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Civil War Era History

Captain Charles Savoie - 76th Illinois Volunteer Infantry

Kankakee County Museum Photo Archive

Armand Pallissard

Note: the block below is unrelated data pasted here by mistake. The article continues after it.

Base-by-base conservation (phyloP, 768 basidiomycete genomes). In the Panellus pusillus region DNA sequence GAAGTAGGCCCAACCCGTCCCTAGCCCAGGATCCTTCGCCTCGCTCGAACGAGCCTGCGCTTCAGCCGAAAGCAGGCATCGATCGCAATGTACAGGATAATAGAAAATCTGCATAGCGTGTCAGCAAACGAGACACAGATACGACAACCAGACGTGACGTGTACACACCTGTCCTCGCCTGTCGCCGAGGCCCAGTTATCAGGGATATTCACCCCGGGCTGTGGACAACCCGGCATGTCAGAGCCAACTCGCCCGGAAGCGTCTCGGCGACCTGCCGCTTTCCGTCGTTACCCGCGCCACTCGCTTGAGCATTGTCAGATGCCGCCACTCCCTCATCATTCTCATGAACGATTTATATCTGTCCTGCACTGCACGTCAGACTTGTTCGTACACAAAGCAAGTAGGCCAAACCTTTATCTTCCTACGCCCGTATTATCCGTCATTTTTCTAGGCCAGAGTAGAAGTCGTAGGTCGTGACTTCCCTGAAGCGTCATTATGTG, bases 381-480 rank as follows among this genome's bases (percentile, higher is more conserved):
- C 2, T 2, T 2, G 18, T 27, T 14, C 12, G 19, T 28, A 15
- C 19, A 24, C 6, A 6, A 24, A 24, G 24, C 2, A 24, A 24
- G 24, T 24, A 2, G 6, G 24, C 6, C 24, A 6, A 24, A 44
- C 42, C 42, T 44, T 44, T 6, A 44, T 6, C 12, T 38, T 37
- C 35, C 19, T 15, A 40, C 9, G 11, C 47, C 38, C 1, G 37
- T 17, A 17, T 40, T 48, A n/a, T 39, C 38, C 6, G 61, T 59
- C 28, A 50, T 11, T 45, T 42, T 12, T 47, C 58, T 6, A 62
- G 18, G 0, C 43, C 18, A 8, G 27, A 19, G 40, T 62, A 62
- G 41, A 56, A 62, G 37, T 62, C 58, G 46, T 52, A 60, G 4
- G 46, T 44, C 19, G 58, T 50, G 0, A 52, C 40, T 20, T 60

When Capt. Francis Seguin of Company D, 76th Volunteer Illinois Infantry became disabled and was discharged on April 14, 1864, Lt. Charles Savoie, a 30-year-old shoemaker from Kankakee, took command. Promoted to captain on April 16, Savoie remained with the 76th until the end of the war. At Three Rivers, Quebec, in 1834, Savoie has been born as Onesime Savoie, the third child of Jean Savoie and Felicite Savoie (nee Martin). He came with his grandparents to Bourbonnais Grove in 1846. At the age of 17, Savoie adopted "Charles" as his first name. After learning the cobbler's trade, Savoie became a salesman. He sold his leather goods throughout Iowa, Missouri, and the southern states. In the late 1850s, he had established a boot and shoe store in Little Rock, Arkansas. When war seemed inevitable, Savoie returned to Kankakee and enlisted in the 76th. Nearly all the men in the 76th were French Canadian from Kankakee, Iroquois, Champagne, and Grundy Countries. They were engaged in the siege of Vicksburg and earned the name "Alligator Regiment" during a Louisiana expedition.